STATE REPRESENTATIVE
PAUL C. CASEY

Room 473-B
State House
Boston, MA 02133
Telephone: (617) 722-2230
District Office
585A Main St.
Winchester, MA 01890
Telephone: (617) 721-7285 or (617) 438-7185

A View from the Hill

FOR IMMEDIATE RELEASE: January 17, 2000
CONTACT: Tommy Voltero (617) 722-2240

"HOT" EDUCATION ISSUES AWAIT NEW CHAIR

Finally, we have seen the last of the fall! The skies opened up and gave Massachusetts its first snowstorm of the winter. We have not seen the flurry white stuff for so long that, frankly, I think we were beginning to miss it. This record setting absence of snow has already shattered our dreams of a white Christmas, cut short the days of sledding and snowball fights, and trampled the hopes of thousands of children praying for school cancellations.

Now that winter is back from its long vacation, we can once again enjoy all the wonderful activities that it provides for us, like shoveling thousands of pounds of snow from the driveway, slipping and sliding on icy roads, and cleaning off the car at 7 in the morning. After 303 days without snow, we can truly appreciate now what we have been missing all that time.

Snow is not the only thing that is new to us this year. Last week, the Democratic Caucus of the House of Representatives ratified the new committee assignments proposed by Speaker Thomas Finneran. While the meteorologists were tracking the impending storm, we were determining which committees our colleagues would serve under for the remainder of their terms.

For the most part, we did not significantly change the composition of our legislative committees, since most of the assignments were done last year. We did, however, approve of three new chairpersons who will assume their new positions in February. The Ethics Committee will be headed by Representative Colleen Garry (D-Dracut) and the Science and Technology Committee will be captained by Arthur J. Broadhurst (D-Methuen), former chair of Ethics. The "musical Chairs" was capstoned by the most significant appointment of the day: the Education Chairmanship, which will be taken over by Representative Lida Harkins (D-Needham).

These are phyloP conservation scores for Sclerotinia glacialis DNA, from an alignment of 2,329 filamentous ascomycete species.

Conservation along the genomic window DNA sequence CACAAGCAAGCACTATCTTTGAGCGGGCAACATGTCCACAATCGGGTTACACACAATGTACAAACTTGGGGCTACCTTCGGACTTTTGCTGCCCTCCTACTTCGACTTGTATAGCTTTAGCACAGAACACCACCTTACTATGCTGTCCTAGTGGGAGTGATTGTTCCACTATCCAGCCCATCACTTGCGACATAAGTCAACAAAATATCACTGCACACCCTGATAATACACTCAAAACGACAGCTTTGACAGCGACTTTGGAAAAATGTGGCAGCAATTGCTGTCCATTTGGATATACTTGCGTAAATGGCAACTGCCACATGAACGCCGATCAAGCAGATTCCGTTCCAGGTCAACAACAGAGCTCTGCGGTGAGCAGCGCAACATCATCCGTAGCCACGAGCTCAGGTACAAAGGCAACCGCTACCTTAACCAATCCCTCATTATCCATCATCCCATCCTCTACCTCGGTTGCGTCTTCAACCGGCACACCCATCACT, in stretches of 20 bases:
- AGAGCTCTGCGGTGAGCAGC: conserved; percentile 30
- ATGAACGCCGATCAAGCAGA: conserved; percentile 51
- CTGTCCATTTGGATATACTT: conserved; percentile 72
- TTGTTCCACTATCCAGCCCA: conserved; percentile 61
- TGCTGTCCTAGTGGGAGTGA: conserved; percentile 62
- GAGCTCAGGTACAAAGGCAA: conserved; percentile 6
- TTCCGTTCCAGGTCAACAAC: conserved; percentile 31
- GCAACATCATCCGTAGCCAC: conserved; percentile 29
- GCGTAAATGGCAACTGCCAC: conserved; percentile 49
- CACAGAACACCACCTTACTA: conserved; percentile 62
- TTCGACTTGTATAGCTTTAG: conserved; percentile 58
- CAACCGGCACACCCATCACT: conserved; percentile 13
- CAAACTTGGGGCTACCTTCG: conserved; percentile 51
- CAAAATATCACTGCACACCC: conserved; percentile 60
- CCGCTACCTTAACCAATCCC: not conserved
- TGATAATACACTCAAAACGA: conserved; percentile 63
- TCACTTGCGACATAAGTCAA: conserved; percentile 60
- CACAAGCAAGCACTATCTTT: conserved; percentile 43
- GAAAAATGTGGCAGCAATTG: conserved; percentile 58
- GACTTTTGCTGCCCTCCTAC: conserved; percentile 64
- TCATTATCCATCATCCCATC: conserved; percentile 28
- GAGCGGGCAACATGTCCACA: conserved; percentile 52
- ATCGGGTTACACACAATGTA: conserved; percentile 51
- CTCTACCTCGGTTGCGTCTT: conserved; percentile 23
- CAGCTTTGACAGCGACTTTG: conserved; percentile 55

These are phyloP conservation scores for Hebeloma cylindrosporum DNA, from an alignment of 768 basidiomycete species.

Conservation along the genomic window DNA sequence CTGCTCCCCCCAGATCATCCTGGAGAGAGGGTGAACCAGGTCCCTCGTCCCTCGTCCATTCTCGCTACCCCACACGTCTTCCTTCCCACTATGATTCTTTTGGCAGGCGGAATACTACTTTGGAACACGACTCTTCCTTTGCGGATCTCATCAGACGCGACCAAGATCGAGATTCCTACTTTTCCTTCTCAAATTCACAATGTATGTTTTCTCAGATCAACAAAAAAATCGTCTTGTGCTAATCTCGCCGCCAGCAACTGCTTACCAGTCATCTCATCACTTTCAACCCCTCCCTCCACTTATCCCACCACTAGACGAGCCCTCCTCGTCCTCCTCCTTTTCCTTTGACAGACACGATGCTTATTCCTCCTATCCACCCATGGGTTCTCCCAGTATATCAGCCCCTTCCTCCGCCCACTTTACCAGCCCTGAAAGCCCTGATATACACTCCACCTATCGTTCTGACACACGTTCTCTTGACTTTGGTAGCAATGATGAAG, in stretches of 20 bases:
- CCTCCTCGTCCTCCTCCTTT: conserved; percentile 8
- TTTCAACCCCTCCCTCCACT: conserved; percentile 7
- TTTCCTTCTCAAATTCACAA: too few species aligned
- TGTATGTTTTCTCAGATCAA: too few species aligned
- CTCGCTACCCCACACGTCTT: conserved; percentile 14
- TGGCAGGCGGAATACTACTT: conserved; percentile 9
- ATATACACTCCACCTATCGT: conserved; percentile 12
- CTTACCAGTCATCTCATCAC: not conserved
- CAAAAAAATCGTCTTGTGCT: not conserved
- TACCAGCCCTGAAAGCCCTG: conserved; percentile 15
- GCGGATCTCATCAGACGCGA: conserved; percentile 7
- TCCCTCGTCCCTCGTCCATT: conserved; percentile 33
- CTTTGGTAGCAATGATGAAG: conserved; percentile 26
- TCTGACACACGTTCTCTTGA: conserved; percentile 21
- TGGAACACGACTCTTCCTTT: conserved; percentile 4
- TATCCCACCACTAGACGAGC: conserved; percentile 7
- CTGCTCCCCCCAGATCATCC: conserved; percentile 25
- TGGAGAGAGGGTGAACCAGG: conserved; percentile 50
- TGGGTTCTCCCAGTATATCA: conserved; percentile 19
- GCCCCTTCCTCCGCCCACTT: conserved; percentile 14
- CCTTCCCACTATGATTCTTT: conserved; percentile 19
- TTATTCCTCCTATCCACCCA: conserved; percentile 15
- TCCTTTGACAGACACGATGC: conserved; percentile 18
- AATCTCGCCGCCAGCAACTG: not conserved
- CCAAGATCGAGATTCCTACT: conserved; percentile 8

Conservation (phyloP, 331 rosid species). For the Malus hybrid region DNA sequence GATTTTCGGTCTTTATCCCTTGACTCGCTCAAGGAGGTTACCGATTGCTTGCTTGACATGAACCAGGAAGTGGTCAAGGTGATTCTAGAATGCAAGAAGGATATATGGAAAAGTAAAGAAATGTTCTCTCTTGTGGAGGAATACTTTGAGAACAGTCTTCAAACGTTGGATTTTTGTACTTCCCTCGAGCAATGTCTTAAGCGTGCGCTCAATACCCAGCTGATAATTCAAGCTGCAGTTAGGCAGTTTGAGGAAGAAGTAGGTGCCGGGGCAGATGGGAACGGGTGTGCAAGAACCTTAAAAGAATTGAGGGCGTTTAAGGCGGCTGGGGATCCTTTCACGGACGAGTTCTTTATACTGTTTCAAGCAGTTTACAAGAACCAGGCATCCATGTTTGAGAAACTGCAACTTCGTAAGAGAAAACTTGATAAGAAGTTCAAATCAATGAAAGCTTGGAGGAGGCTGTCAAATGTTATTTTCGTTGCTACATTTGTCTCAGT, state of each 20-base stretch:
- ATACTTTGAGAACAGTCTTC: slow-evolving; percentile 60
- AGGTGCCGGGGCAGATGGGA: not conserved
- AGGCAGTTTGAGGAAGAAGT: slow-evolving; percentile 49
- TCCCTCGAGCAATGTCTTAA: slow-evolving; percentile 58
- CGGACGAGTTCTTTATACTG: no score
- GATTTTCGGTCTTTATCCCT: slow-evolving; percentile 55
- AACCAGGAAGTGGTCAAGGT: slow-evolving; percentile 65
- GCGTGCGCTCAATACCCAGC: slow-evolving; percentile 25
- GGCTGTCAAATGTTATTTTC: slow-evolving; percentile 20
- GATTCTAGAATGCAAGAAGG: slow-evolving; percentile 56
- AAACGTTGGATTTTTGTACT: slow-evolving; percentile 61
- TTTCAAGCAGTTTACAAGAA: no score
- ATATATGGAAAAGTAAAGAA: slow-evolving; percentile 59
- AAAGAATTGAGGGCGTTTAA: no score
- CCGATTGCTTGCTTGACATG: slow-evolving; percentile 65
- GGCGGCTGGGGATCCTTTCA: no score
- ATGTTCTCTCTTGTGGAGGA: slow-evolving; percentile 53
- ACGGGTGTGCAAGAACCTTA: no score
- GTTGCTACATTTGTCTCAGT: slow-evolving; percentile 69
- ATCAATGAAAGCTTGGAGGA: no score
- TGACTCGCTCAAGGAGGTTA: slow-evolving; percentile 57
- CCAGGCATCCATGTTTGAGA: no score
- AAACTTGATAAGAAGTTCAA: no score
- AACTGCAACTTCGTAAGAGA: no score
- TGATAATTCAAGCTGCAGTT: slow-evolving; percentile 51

The Education Committee has been at the forefront of our attention, not only because it is right next door to my office, but also because it has been without a skipper for four months. The previous Chair, Representative Hal LaneB a former principal who resigned his legislative post in SeptemberB left some big shoes to fill for his successor, and with them, some very important issues to tackle. I have no doubt that Representative Harkins, a former teacher herself, is ready to face the challenges that lie ahead.

One topic that has already surfaced for the Education Committee is the expiration of the Education Reform Act and its proposed renewal. During its term of operation, this Act has brought unprecedented levels of state funding to public schools (almost $3 billion) and, in large part, achieved its goal of equalizing education expernditures throughout the Commonwealth. Although this year marks the end of the state legislature's seven year program, our commitment to children will not falter. The upcoming debate will, thus, develop the best means of allocating the state's incredible resources to our schools.

When considering new ways to approach Ed Reform in the coming years, we cannot ignore the area of special education. Over the past several years, the demand for special education has continually increased, placing an incredible strain on the education budgets of cities and towns. As schools simply cannot provide the most appropriate learning environment without adequate resources, they will look to the state to ease their financial obligations. In part, Ed Reform answered this call for more state funding, but continuing such an approach may require extensive discussion, planning, and change.

How best to deal with this very sensitive issue will no doubt keep the new chair busy over the course of the next few months, as the legislature attempts to craft intelligent programs that address the needs of students while keeping costs at a minimum to taxpayers.

A day spent in the Education Committee would not be complete without hearing that all-too-familiar word being spoken at least once: MCAS. This student testing program is only in its initial stages, and yet, there are future dilemmas on the horizon that we must begin taking into consideration. For example, how will we deal with students who do not pass the MCAS and therefore do not graduate? Will the MCAS turn schools into "test prep" centers rather than places of learning? Such questions are already part of the ongoing debate about how to best establish basic standards in schools without "standardizing" our children.

Any legislator knows that a strong system of education is the secret to a good society. Investing in education not only benefits the children who receive it, but guarantees the health of the nation for generations to come. Supporting education is perhaps our most important obligation, because, in the words of Plato, "The direction in which education starts a man will determine his future life."

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